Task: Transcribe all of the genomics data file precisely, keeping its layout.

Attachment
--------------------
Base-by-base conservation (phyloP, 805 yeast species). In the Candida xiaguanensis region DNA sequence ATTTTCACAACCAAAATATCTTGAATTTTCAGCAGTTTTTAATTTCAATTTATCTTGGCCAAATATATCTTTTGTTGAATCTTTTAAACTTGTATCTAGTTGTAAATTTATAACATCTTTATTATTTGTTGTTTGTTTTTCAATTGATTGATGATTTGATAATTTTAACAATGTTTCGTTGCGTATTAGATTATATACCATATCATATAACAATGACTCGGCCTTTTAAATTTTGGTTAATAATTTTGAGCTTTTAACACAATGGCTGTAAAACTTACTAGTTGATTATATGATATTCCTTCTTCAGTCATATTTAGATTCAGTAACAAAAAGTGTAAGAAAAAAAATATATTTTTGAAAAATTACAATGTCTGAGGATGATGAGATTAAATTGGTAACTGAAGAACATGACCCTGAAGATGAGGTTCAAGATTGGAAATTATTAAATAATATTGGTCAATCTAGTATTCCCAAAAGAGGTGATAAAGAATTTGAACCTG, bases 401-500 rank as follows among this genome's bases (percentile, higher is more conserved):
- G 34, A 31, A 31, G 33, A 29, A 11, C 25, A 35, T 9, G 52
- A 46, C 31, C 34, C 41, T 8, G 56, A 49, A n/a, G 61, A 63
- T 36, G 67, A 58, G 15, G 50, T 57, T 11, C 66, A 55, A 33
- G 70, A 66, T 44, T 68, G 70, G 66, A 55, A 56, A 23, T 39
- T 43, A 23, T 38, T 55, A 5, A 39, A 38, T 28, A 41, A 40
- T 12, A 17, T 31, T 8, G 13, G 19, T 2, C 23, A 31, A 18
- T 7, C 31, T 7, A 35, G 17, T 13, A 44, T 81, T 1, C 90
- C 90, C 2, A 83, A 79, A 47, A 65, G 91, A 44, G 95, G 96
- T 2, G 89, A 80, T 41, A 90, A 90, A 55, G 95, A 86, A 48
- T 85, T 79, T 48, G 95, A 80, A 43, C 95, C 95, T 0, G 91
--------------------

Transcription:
Base-by-base conservation (phyloP, 805 yeast species). In the Candida xiaguanensis region DNA sequence ATTTTCACAACCAAAATATCTTGAATTTTCAGCAGTTTTTAATTTCAATTTATCTTGGCCAAATATATCTTTTGTTGAATCTTTTAAACTTGTATCTAGTTGTAAATTTATAACATCTTTATTATTTGTTGTTTGTTTTTCAATTGATTGATGATTTGATAATTTTAACAATGTTTCGTTGCGTATTAGATTATATACCATATCATATAACAATGACTCGGCCTTTTAAATTTTGGTTAATAATTTTGAGCTTTTAACACAATGGCTGTAAAACTTACTAGTTGATTATATGATATTCCTTCTTCAGTCATATTTAGATTCAGTAACAAAAAGTGTAAGAAAAAAAATATATTTTTGAAAAATTACAATGTCTGAGGATGATGAGATTAAATTGGTAACTGAAGAACATGACCCTGAAGATGAGGTTCAAGATTGGAAATTATTAAATAATATTGGTCAATCTAGTATTCCCAAAAGAGGTGATAAAGAATTTGAACCTG, bases 401-500 rank as follows among this genome's bases (percentile, higher is more conserved):
- G 34, A 31, A 31, G 33, A 29, A 11, C 25, A 35, T 9, G 52
- A 46, C 31, C 34, C 41, T 8, G 56, A 49, A n/a, G 61, A 63
- T 36, G 67, A 58, G 15, G 50, T 57, T 11, C 66, A 55, A 33
- G 70, A 66, T 44, T 68, G 70, G 66, A 55, A 56, A 23, T 39
- T 43, A 23, T 38, T 55, A 5, A 39, A 38, T 28, A 41, A 40
- T 12, A 17, T 31, T 8, G 13, G 19, T 2, C 23, A 31, A 18
- T 7, C 31, T 7, A 35, G 17, T 13, A 44, T 81, T 1, C 90
- C 90, C 2, A 83, A 79, A 47, A 65, G 91, A 44, G 95, G 96
- T 2, G 89, A 80, T 41, A 90, A 90, A 55, G 95, A 86, A 48
- T 85, T 79, T 48, G 95, A 80, A 43, C 95, C 95, T 0, G 91